FIGURE 9:Programmatically invoking user control methods.   InWebForm3.aspx, you register the user control as in previous examples. When youplace the user control on the page, you add an ID value to it so you can accessit programmatically, like any control in ASP.NET. In the Page_Load event handler for the Web Form, you set the Text property of the user control byusing the syntax:   ID.Property = Value   Next,you invoke the GetData method withthe syntax:   ID.Method(arguments)   The resulting page looks identical to the page you saw in FIGURE7.   The Benefits of Code-behind Usercontrols can be tied to a code-behind class in the same way Web Forms can. Thisallows for a clean separation of code and content. When using code-behind witha Web Form, the code-behind class is defined in the Page directive. Withuser controls, the Control directive is used because a user control doesnot inherit from the System.Web.UI.Pageclass, but rather from the System.Web.UI.UserControlclass. The attributes for the Control directive are the same as for the Pagedirective, with the exception of the Traceattribute which is not available in the Control directive. Tracing mustbe enabled at the page level, not the control level.   You canconvert the user control MyThirdUserControl.ascxto use code-behind by making a few modifications. First, you must move all theprogrammatic code to a separate code-behind file named MyThirdUserControl.ascx.vb. (This follows the Visual Studio .NETnaming convention.) The code for this file can be found in FIGURE 10.   Imports SystemImportsSystem.WebImportsSystem.Web.UIImportsSystem.Web.UI.WebControlsImportsSystem.Web.UI.HtmlControlsImportsSystem.DataImportsSystem.Data.SqlClient  Public Class MyThirdUserControl : Inherits UserControl    Protected TextLabel AsLabel  Protected myGrid As DataGrid    Public Property Text AsString    Get      Return TextLabel.Text    End Get      Set      TextLabel.Text = Value    End Set  End Property    Public Sub GetData(_table As String)      DimSqlStmt As String = "SELECT TOP 2 * FROM " & _table    Dim conString As String = _      "server=localhost;database=Northwind;uid=sa;pwd=;"       Dim con AsSqlConnection = New _      SqlConnection(conString)       Dim cmd As SqlCommand =New _      SqlCommand(SqlStmt, con)       con.Open()    myGrid.DataSource = cmd.ExecuteReader()    myGrid.DataBind()    con.Close()  End Sub  End ClassFIGURE 10:Creating a user control with a code-behind class.   The usercontrol code-behind class looks nearly identical to a Web Form code-behindclass. The main difference is that the user control code-behind class inheritsfrom System.Web.UI.UserControl rather than System.Web.UI.Page.The .ascx file is now stripped of all programmatic code, leaving only UI code.The Control directive is needed totell the JIT compilers what code-behind class the user control inherits. And,if the code-behind class is not precompiled, you use the Src attribute to tell the JIT compiler where to find the classfile:   <%@ ControlInherits="MyThirdUserControl"     SRC="MyThirdUserControl.ascx.vb"%>     Font-Bold="True" />   The Control directive uses the Inheritsattribute to identify the code-behind class this user control inherits, and theSrc attribute is used to tell the Visual Basic .NET JIT compiler whereto find the class file. When a Web Form that includes this user control isrequested, the code-behind class is JIT-compiled and saved in memory.   Using Reflection to Discover User Control Properties and Methods Usercontrol properties and methods can be accessed programmatically from a Web Formcode-behind class, also. There are two ways to do this: If the user control isprecompiled, declare the user control in the code-behind class of the Web Formas an instance of the class:   Protected UC1 As MyUserControl   If theuser control is JIT compiled, as in the previous examples, you must usereflection to discover the class type of the user control and what propertiesand methods it exposes. This is because the .NET Framework does not knowanything about the user control class at compile time because the class has notbeen compiled yet. In this case, you must declare the user control in the WebForm code-behind file as an instance of its base type, System.Web.UI.UserControl:   Protected UC1 As UserControl   Usingreflection, the .NET Framework can discover and understand the class type,methods, and properties. Dealing with JIT-compiled user controls in a Web Formcode-behind class takes a little more code, but not much. The code in FIGURE 11is the code-behind class for WebForm4. Save this file as WebForm4.aspx.vb.   Imports SystemImportsSystem.WebImportsSystem.Web.UIImportsSystem.Web.UI.WebControlsImportsSystem.Web.UI.HtmlControlsImportsSystem.Reflection  Public Class WebForm4 : Inherits Page    Protected UC1 AsUserControl  Protected UC2 As UserControl    Protected Sub Page_Load(Sender As Object, EAs EventArgs)     Dim _uc1Type As Type = UC1.GetType()    Dim _uc2Type As Type = UC2.GetType()      Dim _uc1Text AsPropertyInfo = _      _uc1Type.GetProperty("Text")     Dim _uc1GetData AsMethodInfo = _      _uc1Type.GetMethod("GetData")       _uc1Text.SetValue(UC1, "This is theCustomers Table", _       Nothing)       Dim argumentArray(0) Asstring    argumentArray(0) = "Customers"     _uc1GetData.Invoke(UC1, argumentArray)       Dim _uc2Text AsPropertyInfo = _      _uc2Type.GetProperty("Text")     Dim _uc2GetData AsMethodInfo = _      _uc2Type.GetMethod("GetData")       _uc2Text.SetValue(UC2, "This is theProducts Table", _      Nothing)       argumentArray(0) = "Products"     _uc2GetData.Invoke(UC2, argumentArray)     End SubEnd ClassFIGURE 11:Setting user control properties and invoking methods from code-behind usingreflection.   InFIGURE 11 you declared two user controls, UC1 and UC2, asinstances of the System.Web.UI.UserControl class. In the Page_Load event handler for the WebForm, you use reflection to discover the class types and the publicly exposedproperties and methods of these user controls.   First,you create a Type object and set it to the return value of the GetTypemethod exposed by the user controls. All objects in the .NET Framework exposethis method. It is inherited from the base System.Object class fromwhich all objects inherit.   Usingthis Type object, you can probe for properties and methods as PropertyInfoand MethodInfo objects. The PropertyInfoobjects expose a SetValue method.The SetValue method takes threearguments: the ID of the object whose value is being set, the value to set, andan optional argument of index values for use when setting indexed properties.In FIGURE 11 SetValue is invokedonce for each user control, UC1 and UC2,to set their Text property values. TheVisual Basic .NET keyword Nothing isused for the third argument because you are not dealing with indexedproperties.   The MethodInfo object exposes an Invoke method. This method takes twoarguments, the ID of the control whose method is being invoked, and an objectarray of method arguments. For the GetDatamethod the user control exposes only one argument is passed into the methodwhen it is invoked: the name of the table for the SELECT command.   The PropertyInfo and MethodInfo objects are used, and the PropertyInfo.SetValueand MethodInfo.Invoke methods are invoked for each user control.   The WebForm (WebForm4.aspx) that goes along with this code-behind class simplyinherits from the class and places two instances of the MyThirdUserControl user control on the form (see FIGURE 12).   <%@ PageInherits="WebForm4" Src="WebForm4.aspx.vb" %> <%@ RegisterTagPrefix="DotNetJunkies"   TagName="MyThirdUserControl"   SRC="MyThirdUserControl.ascx" %>               id="UC1" />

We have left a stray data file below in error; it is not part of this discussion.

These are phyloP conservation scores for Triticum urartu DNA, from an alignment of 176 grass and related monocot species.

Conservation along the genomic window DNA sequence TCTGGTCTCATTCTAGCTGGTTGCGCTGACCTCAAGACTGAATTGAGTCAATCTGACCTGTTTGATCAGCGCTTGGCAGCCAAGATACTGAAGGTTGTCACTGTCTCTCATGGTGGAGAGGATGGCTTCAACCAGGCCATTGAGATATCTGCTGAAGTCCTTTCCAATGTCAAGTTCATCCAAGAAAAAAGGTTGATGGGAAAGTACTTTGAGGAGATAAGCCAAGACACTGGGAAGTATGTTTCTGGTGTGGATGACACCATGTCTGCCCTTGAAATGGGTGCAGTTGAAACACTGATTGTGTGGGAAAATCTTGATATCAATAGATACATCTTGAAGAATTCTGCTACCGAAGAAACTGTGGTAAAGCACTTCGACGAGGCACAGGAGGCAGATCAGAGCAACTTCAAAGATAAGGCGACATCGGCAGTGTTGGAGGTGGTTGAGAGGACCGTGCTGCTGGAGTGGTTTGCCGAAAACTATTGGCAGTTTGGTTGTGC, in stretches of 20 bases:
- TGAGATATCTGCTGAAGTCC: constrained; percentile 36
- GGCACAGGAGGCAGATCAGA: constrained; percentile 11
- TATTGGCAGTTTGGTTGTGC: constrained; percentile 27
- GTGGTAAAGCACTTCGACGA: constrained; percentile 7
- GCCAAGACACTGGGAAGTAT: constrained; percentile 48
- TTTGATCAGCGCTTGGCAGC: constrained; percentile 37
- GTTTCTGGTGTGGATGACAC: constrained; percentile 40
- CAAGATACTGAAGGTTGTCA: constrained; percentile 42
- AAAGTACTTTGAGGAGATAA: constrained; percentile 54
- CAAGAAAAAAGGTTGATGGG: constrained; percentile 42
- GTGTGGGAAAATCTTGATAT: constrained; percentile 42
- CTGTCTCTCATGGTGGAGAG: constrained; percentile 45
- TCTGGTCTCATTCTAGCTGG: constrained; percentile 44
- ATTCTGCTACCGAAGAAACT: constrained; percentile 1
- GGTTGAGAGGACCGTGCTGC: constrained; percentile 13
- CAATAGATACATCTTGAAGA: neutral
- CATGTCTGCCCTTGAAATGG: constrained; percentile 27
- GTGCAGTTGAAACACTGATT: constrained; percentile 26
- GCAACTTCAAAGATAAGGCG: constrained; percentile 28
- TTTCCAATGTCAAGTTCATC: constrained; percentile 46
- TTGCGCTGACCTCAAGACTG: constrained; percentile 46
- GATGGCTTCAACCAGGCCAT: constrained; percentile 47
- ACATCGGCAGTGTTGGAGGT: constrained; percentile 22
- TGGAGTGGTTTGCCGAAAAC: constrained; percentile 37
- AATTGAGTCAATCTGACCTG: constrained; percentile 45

id="UC2" />
   FIGURE 12:Using multiple instances of one user control.   When you browse to the WebForm4.aspx, the resulting page isidentical to that shown in FIGURE 7.   Using Precompiled User Controls and Known Classes Usingprecompiled code-behind classes with user controls does not require the use ofreflection because the user control s class type is known at compile time.Because the user control s type, properties, and methods also are known atcompile time, they are directly accessible in the Web Form code-behind class,as shown in FIGURE 13.   Imports SystemImportsSystem.WebImportsSystem.Web.UIImportsSystem.Web.UI.WebControlsImportsSystem.Web.UI.HtmlControls  Public Class WebForm5 : Inherits Page    Protected UC1 AsCompiledUC  Protected UC2 As CompiledUC    Protected SubPage_Load(Sender As Object, E As EventArgs)       UC1.Text = "Thisis the Customers Table"     UC1.GetData("Customers")       UC2.Text = "Thisis the Products Table"     UC2.GetData("Products")     End SubEnd ClassFIGURE 13:Setting precompiled user control properties programmatically from code-behind.   The codeexample in FIGURE 13 assumes the class name for the user control was changedfrom MyThirdUserControl to CompiledUC, and the user control scode-behind class was compiled into a DLL and placed in the application s binfolder. Because the type CompiledUCis known when the Web Form is requested, the user control instances can bemapped directly to this class. As a result, the Text property and GetDatamethod are known and can be called directly without using reflection.   Conclusion Usercontrols provide an easy means of writing reusable code and user interfaceelements. Like Web Forms, user controls can be created using any text editor.And, unlike custom server controls, they do not have to be compiled. In itssimplest form, a user control is just text that may be reused in an applicationin many places. In more complex user controls, properties and methods may beexposed, and complex code execution can occur. User controls support the .NETobject model, which allows for more power and flexibility than include filesprovide. Also, each user control is processed in its own sandbox, whichprevents naming and variable conflicts when more than one instance of the usercontrol appears in a single Web Form.   Usercontrols are designed and intended for building reusable code modules whetherlogic only or logic and UI for use in a single Web application. When you needreusable code elements that can span application or machine boundaries, youshould use custom server controls instead of user controls.   The files referenced in this article are available for download.   Doug Seven is a co-founder of the .NET training He came to by way of technical roles atNordstrom, Microsoft, and and a position as trainingspecialist at Seattle Coffee Company. Seven co-authored Programming Data-Driven Web Applicationswith ASP.NETand ASP.NET: Tips,Tutorials, & Code, and is currently working on Professional ADO.NETand Building CustomControls for ASP.NET. Readers may contact him at mailto:[email protected].  Tell us what you think! Please send any comments about thisarticle to [email protected] include the article title and author.